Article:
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Reality bytes ahead of Obama arrival

Three days ahead of his visit to India, President Barack Obama on Wednesday described India as a “cornerstone” of US engagement in Asia, but held out no assurances on prickly issues — support for permanent membership to the UN Security Council for India or ending curbs on export of dual use technology.

world Updated: Nov 04, 2010 11:01 IST

Three days ahead of his visit to India, President Barack Obama on Wednesday described India as a “cornerstone” of US engagement in Asia, but held out no assurances on prickly issues — support for permanent membership to the UN Security Council for India or ending curbs on export of dual use technology.

However, he said that building “a true strategic partnership” with India has been one of his “highest foreign policy priorities” since he assumed office in January 2009.

The visit would give him an opportunity to work with Prime Minister Manmohan Singh to bring India-US cooperation “to a new level”, he told PTI. “I welcome and support India’s rise as a global power,” he said.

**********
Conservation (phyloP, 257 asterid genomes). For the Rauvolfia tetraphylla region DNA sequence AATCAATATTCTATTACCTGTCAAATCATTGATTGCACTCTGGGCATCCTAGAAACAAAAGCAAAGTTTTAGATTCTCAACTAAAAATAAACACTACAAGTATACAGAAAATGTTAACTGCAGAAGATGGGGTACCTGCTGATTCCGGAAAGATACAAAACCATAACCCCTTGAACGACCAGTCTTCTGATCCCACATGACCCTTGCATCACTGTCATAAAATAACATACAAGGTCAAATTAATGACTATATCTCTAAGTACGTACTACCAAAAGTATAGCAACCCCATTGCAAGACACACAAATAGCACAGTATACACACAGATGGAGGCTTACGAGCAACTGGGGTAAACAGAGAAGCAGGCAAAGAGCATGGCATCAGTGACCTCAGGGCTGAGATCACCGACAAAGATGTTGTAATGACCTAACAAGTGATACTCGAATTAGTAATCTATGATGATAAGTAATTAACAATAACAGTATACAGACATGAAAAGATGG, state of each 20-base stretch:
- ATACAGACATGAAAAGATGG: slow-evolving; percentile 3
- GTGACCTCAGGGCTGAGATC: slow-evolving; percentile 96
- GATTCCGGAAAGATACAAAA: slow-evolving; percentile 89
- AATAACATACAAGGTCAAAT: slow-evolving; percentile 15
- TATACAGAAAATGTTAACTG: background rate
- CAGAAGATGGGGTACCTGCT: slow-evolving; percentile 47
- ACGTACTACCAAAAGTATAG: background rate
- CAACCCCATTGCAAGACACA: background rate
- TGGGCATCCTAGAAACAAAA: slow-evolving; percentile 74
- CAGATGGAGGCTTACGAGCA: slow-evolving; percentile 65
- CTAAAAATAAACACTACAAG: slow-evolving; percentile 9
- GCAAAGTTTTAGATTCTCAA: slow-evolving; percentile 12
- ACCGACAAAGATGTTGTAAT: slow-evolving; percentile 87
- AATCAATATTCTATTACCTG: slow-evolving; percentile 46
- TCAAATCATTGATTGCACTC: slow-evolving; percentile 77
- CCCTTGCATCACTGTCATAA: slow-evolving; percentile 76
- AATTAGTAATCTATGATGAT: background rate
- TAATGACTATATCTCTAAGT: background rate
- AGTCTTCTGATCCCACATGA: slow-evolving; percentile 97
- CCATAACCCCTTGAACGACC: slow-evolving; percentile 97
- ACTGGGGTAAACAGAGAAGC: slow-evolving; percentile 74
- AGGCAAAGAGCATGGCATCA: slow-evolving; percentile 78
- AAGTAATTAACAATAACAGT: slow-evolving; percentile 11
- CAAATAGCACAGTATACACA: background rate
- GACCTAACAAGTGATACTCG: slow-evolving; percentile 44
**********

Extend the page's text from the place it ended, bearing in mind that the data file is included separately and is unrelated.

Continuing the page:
Asked about the possibility of his announcing the lifting of curbs on export of dual use technology items and more concrete support for India’s bid for a permanent seat on the UNSC, Obama described the two issues as “difficult and complicated”.

“Our teams continue to work hard to reach an agreement that strengthens the international non-proliferation system while treating India in a manner consistent with our strategic partnership,” he said in a reference to export of dual use items.

Without committing himself to firmer support for India’s UNSC bid, Obama said, “I do also expect to discuss India’s role as an actor on the global stage.”

But there is hope. When told there did not seem to be any “big ticket items” on the agenda, he responded, “I don’t want to pre-empt the announcements the Prime Minister (Manmohan Singh) and I will make while I’m in India.”

Obama also indicated he was unlikely to accommodate India’s concerns on his policy of discouraging outsourcing of US jobs.

“I have a responsibility to support jobs and opportunity for the American people. I believe the US-India economic relationship can and should be a ‘win-win’ relationship for both of our countries.”

On the 26/11 attack, he said: “We have told the Pakistani government they have an international responsibility to cooperate to bring the perpetrators to justice.”